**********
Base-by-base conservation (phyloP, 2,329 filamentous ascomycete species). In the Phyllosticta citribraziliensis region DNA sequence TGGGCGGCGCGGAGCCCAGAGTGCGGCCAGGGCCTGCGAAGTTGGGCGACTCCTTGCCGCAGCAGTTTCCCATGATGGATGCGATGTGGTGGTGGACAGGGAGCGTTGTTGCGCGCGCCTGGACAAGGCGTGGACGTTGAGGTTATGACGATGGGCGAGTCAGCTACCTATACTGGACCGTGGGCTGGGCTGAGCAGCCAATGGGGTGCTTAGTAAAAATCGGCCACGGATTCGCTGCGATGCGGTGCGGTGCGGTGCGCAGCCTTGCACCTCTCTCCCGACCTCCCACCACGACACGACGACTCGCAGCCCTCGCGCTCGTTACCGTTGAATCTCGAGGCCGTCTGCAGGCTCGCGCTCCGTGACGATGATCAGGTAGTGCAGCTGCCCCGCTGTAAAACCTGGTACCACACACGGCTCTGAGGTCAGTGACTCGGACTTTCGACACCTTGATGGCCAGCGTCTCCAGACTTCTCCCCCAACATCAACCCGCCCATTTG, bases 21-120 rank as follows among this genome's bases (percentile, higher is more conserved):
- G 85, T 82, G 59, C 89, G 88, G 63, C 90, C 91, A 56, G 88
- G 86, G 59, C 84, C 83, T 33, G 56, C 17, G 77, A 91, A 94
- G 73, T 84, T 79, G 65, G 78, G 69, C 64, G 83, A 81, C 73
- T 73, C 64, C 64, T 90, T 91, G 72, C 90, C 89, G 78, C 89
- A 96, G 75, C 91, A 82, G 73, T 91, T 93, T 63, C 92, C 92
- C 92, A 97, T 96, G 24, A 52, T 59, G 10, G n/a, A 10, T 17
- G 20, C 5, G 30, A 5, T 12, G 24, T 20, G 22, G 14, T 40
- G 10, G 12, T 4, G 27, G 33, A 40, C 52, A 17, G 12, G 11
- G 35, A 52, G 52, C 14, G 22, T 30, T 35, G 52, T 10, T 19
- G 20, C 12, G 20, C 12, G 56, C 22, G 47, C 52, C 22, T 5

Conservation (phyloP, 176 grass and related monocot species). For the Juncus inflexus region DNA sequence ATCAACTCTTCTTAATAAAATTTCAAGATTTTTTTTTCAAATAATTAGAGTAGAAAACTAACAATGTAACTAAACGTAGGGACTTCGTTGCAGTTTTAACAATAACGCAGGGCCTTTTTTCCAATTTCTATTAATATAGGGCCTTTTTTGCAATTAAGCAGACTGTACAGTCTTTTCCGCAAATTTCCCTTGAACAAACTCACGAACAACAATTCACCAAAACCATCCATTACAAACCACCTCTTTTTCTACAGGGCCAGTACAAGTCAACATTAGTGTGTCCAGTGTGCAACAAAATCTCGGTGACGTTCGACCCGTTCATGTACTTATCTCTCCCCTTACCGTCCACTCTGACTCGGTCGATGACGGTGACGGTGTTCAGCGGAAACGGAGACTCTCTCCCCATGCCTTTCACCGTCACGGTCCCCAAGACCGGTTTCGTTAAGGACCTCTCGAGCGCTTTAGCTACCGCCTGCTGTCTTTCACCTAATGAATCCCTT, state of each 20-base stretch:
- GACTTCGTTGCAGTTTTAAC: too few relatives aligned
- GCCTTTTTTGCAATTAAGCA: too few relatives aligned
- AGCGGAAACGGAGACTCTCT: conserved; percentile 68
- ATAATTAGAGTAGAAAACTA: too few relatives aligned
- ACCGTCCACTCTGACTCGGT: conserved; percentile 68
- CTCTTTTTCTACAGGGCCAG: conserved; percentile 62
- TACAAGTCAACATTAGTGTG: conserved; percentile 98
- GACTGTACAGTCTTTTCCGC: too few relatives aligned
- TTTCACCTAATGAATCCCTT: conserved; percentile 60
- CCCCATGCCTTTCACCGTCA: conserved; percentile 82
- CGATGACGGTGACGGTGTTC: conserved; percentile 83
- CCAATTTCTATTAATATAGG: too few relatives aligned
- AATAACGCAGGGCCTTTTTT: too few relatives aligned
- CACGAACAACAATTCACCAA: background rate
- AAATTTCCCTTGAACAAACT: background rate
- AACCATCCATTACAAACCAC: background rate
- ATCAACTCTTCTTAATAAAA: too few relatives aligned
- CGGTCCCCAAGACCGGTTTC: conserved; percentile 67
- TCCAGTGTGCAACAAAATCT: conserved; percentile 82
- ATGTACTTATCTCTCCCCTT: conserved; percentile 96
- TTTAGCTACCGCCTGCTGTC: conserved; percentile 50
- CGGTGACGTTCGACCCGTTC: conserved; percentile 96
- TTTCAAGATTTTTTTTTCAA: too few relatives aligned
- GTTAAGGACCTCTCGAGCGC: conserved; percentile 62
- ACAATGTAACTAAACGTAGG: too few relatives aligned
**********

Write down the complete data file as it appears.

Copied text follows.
Base-by-base conservation (phyloP, 2,329 filamentous ascomycete species). In the Phyllosticta citribraziliensis region DNA sequence TGGGCGGCGCGGAGCCCAGAGTGCGGCCAGGGCCTGCGAAGTTGGGCGACTCCTTGCCGCAGCAGTTTCCCATGATGGATGCGATGTGGTGGTGGACAGGGAGCGTTGTTGCGCGCGCCTGGACAAGGCGTGGACGTTGAGGTTATGACGATGGGCGAGTCAGCTACCTATACTGGACCGTGGGCTGGGCTGAGCAGCCAATGGGGTGCTTAGTAAAAATCGGCCACGGATTCGCTGCGATGCGGTGCGGTGCGGTGCGCAGCCTTGCACCTCTCTCCCGACCTCCCACCACGACACGACGACTCGCAGCCCTCGCGCTCGTTACCGTTGAATCTCGAGGCCGTCTGCAGGCTCGCGCTCCGTGACGATGATCAGGTAGTGCAGCTGCCCCGCTGTAAAACCTGGTACCACACACGGCTCTGAGGTCAGTGACTCGGACTTTCGACACCTTGATGGCCAGCGTCTCCAGACTTCTCCCCCAACATCAACCCGCCCATTTG, bases 21-120 rank as follows among this genome's bases (percentile, higher is more conserved):
- G 85, T 82, G 59, C 89, G 88, G 63, C 90, C 91, A 56, G 88
- G 86, G 59, C 84, C 83, T 33, G 56, C 17, G 77, A 91, A 94
- G 73, T 84, T 79, G 65, G 78, G 69, C 64, G 83, A 81, C 73
- T 73, C 64, C 64, T 90, T 91, G 72, C 90, C 89, G 78, C 89
- A 96, G 75, C 91, A 82, G 73, T 91, T 93, T 63, C 92, C 92
- C 92, A 97, T 96, G 24, A 52, T 59, G 10, G n/a, A 10, T 17
- G 20, C 5, G 30, A 5, T 12, G 24, T 20, G 22, G 14, T 40
- G 10, G 12, T 4, G 27, G 33, A 40, C 52, A 17, G 12, G 11
- G 35, A 52, G 52, C 14, G 22, T 30, T 35, G 52, T 10, T 19
- G 20, C 12, G 20, C 12, G 56, C 22, G 47, C 52, C 22, T 5

Conservation (phyloP, 176 grass and related monocot species). For the Juncus inflexus region DNA sequence ATCAACTCTTCTTAATAAAATTTCAAGATTTTTTTTTCAAATAATTAGAGTAGAAAACTAACAATGTAACTAAACGTAGGGACTTCGTTGCAGTTTTAACAATAACGCAGGGCCTTTTTTCCAATTTCTATTAATATAGGGCCTTTTTTGCAATTAAGCAGACTGTACAGTCTTTTCCGCAAATTTCCCTTGAACAAACTCACGAACAACAATTCACCAAAACCATCCATTACAAACCACCTCTTTTTCTACAGGGCCAGTACAAGTCAACATTAGTGTGTCCAGTGTGCAACAAAATCTCGGTGACGTTCGACCCGTTCATGTACTTATCTCTCCCCTTACCGTCCACTCTGACTCGGTCGATGACGGTGACGGTGTTCAGCGGAAACGGAGACTCTCTCCCCATGCCTTTCACCGTCACGGTCCCCAAGACCGGTTTCGTTAAGGACCTCTCGAGCGCTTTAGCTACCGCCTGCTGTCTTTCACCTAATGAATCCCTT, state of each 20-base stretch:
- GACTTCGTTGCAGTTTTAAC: too few relatives aligned
- GCCTTTTTTGCAATTAAGCA: too few relatives aligned
- AGCGGAAACGGAGACTCTCT: conserved; percentile 68
- ATAATTAGAGTAGAAAACTA: too few relatives aligned
- ACCGTCCACTCTGACTCGGT: conserved; percentile 68
- CTCTTTTTCTACAGGGCCAG: conserved; percentile 62
- TACAAGTCAACATTAGTGTG: conserved; percentile 98
- GACTGTACAGTCTTTTCCGC: too few relatives aligned
- TTTCACCTAATGAATCCCTT: conserved; percentile 60
- CCCCATGCCTTTCACCGTCA: conserved; percentile 82
- CGATGACGGTGACGGTGTTC: conserved; percentile 83
- CCAATTTCTATTAATATAGG: too few relatives aligned
- AATAACGCAGGGCCTTTTTT: too few relatives aligned
- CACGAACAACAATTCACCAA: background rate
- AAATTTCCCTTGAACAAACT: background rate
- AACCATCCATTACAAACCAC: background rate
- ATCAACTCTTCTTAATAAAA: too few relatives aligned
- CGGTCCCCAAGACCGGTTTC: conserved; percentile 67
- TCCAGTGTGCAACAAAATCT: conserved; percentile 82
- ATGTACTTATCTCTCCCCTT: conserved; percentile 96
- TTTAGCTACCGCCTGCTGTC: conserved; percentile 50
- CGGTGACGTTCGACCCGTTC: conserved; percentile 96
- TTTCAAGATTTTTTTTTCAA: too few relatives aligned
- GTTAAGGACCTCTCGAGCGC: conserved; percentile 62
- ACAATGTAACTAAACGTAGG: too few relatives aligned